Computer says ‘no’… to computer translations

Without a doubt, GoogleTranslate is one of the technological marvels of our times.  I myself, a professional translator, have used it to translate pages from Eastern languages where I’m interested in the content, if not necessarily the way it’s said.  I’m not about to get on my high horse and say that it’s an absolute abomination of the modern era and is destroying the translation industry, because it most certainly is not.

That said, I think a demonstration is in order to show GoogleTranslate’s shortcomings.  There’s no doubt about Translate’s ability to interpret individual words and it’s even useful for advanced high-tech or sci-tech terminology that you can’t find in your bog-standard dual language dictionary.  But Translate’s real shortcoming is not a shortcoming in code:  its shortcoming is the fact that it is not human, and like humans languages change and evolve and sometimes say one thing to mean the exact opposite (cue Michael Jackson’s ‘Bad’).

So let’s have a little play around with GoogleTranslate and see what comes up.


The above is an expression you’d most likely hear on the streets of Madrid—two businessmen discussing how much something has cost: Doscientos pavos por la cara, m’a dicho, logo trescientos más.  The first problem with this expression is that it’s vaguely slangy—pavo literally means ‘turkey’.  Although I was anticipating this to catch Translate out, the machine gets at least a half-point for the American ‘bucks’.  However, as I accessed the site from would ‘quid’ have been too much to ask?

Secondly, Translate doesn’t take into account regional dialects.  The m’a dicho and logo above are both Madrilene dialect corruptions of me ha dicho (he/she/it [has] told me) and luego (lit. ‘later’, in this case ‘and then’).  This catches the machine out as it’s not ‘proper’ Spanish.  Mind, if we do use proper Spanish (see below), it’s not much better, and the translation of luego as ‘after’ is actually the opposite of what is meant in Spanish!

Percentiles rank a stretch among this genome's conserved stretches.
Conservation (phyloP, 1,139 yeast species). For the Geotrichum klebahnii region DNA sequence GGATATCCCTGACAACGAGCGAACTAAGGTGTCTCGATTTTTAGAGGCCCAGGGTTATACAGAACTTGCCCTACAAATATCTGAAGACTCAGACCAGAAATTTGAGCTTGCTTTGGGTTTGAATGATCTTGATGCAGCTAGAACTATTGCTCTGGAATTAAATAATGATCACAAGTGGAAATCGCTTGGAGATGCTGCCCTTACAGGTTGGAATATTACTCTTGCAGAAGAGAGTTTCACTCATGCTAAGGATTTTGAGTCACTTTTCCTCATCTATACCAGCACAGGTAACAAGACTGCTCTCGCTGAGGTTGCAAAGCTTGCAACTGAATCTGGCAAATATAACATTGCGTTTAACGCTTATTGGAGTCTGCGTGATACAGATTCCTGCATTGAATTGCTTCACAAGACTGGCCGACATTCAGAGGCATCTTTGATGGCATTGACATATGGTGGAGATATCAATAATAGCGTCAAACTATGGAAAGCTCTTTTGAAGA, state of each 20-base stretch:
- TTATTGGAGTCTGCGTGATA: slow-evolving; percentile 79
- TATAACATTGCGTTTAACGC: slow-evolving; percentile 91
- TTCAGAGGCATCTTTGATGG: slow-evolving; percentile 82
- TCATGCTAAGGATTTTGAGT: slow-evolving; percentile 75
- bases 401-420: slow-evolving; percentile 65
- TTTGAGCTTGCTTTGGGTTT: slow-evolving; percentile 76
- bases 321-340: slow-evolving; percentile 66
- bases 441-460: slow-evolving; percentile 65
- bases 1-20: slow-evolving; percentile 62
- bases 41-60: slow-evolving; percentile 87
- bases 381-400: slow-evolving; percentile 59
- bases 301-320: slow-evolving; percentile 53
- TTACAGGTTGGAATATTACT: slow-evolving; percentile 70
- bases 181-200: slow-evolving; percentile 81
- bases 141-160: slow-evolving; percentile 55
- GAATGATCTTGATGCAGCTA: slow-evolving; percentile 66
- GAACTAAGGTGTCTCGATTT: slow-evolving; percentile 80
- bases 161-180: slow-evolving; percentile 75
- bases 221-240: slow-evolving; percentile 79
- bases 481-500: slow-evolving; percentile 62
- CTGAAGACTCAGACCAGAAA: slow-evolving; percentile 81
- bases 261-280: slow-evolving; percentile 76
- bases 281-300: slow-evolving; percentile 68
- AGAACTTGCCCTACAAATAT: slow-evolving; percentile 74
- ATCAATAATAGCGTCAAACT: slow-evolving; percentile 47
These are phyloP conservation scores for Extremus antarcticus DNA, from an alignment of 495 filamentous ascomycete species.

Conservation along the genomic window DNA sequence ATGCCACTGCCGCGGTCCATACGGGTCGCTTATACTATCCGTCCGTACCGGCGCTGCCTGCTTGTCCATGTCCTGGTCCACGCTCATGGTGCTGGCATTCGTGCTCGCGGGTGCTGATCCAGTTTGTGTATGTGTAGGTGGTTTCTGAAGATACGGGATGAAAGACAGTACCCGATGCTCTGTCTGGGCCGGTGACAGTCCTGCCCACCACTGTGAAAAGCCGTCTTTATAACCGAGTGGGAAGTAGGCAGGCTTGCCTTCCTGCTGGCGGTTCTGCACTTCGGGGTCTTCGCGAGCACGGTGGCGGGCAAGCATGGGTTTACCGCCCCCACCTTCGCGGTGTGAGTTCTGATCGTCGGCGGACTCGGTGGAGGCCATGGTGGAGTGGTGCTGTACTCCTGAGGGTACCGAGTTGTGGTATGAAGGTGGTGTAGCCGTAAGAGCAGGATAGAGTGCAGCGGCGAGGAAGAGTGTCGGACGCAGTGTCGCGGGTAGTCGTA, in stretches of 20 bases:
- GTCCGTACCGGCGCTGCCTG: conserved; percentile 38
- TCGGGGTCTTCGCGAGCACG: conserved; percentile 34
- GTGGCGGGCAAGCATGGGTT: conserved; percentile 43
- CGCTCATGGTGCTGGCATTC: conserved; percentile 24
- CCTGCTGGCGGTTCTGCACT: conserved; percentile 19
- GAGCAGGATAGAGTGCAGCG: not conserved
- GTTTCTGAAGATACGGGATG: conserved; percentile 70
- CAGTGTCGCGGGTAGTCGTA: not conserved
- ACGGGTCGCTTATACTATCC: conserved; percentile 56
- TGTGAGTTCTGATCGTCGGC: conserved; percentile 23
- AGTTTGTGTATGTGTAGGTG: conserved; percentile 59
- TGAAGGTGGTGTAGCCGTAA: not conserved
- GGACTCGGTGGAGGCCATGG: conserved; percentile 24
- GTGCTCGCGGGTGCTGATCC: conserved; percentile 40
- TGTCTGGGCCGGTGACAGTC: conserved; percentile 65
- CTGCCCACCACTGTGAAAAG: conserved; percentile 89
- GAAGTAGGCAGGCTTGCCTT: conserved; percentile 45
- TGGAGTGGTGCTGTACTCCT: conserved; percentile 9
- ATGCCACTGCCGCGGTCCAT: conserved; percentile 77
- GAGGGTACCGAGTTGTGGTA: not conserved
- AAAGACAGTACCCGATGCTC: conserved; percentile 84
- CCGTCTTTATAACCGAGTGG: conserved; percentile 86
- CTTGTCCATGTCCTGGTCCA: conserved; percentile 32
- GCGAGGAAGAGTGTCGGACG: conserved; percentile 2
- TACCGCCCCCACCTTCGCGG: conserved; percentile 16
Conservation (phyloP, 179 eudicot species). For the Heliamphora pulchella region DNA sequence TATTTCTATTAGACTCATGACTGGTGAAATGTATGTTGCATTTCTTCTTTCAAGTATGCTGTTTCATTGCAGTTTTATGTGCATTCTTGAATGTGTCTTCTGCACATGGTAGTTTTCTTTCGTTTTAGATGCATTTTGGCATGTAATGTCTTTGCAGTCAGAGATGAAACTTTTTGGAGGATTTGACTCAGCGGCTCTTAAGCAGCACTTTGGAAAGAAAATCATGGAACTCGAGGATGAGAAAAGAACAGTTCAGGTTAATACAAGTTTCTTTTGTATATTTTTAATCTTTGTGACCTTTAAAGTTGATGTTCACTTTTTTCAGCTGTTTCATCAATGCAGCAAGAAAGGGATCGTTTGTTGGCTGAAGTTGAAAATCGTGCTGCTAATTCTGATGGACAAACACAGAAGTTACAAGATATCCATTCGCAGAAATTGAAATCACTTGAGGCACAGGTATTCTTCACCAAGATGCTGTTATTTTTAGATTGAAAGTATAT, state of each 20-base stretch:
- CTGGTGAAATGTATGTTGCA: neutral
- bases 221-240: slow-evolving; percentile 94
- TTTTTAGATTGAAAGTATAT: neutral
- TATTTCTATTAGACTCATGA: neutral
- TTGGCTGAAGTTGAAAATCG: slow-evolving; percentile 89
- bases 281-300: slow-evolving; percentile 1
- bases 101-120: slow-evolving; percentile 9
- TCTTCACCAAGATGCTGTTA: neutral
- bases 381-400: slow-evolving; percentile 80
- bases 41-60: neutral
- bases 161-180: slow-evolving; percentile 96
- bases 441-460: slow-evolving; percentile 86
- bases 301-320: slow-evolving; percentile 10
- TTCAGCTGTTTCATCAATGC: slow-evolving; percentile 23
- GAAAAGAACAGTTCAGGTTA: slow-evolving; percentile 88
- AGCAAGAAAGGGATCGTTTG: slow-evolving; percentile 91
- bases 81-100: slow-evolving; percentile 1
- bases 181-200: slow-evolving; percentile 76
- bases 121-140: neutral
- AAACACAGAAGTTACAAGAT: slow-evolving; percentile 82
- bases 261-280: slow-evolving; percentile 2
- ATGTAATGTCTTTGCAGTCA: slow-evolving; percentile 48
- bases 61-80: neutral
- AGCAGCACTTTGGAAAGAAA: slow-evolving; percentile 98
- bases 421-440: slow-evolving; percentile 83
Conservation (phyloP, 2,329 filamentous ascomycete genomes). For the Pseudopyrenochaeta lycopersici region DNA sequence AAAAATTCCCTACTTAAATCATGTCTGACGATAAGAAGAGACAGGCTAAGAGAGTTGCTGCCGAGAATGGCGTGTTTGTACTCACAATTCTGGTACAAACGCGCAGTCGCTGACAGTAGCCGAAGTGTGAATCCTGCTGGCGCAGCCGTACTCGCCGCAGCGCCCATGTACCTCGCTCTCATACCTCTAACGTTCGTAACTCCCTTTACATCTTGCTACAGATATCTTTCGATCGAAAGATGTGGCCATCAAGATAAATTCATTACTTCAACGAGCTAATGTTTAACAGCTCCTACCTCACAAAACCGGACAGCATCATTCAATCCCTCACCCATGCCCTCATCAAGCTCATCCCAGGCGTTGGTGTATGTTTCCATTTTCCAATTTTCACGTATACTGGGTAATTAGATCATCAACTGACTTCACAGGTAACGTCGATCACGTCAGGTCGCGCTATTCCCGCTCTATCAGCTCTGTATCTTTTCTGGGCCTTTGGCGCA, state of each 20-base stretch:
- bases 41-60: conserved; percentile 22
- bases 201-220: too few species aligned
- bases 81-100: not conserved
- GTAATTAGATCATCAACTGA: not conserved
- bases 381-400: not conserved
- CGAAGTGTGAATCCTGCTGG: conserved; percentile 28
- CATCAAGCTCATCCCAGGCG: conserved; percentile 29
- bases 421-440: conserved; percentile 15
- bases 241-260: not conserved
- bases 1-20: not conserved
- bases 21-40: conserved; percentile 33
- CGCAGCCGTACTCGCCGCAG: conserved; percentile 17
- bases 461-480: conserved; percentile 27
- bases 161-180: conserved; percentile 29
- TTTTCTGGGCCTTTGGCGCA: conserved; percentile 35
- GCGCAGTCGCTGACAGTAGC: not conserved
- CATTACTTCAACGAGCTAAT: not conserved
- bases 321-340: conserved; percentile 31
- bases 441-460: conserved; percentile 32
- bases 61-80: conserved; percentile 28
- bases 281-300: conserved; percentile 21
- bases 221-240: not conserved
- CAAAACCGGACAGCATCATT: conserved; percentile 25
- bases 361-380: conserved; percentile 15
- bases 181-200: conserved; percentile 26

Lastly, Translate can’t manage colloquial expressions.  Por la cara (lit. ‘by the face’, ie ‘up front’) is almost as common as pavo and yet, because GoogleTranslate works primarily on a one-word basis, ‘up front’ becomes ‘for the face’.

I’m not trying to denigrate Translate and I think it does a great job for what it is.  But I wouldn’t want it translating my website, or the Articles of Association for my new start-up or even an e-mail from a friend.  Language is a particularly human trait.  And although computers superficially use a language that looks and reads like our own, would you ever want to replace our spoken English with programmer’s code English?  No, me neither!

So what would the above example look like translated by a human? I personally would say: He told me 200 quid up front and then 300 more at a later date. And that’s the difference between GoogleTranslate and the human mind.

So if you ever consider having a translation done and are weighing up the options, take the human translator every time.  Because you can communicate with another human much more easily than you can with a computer, and the whole purpose of a translation is effective communication.

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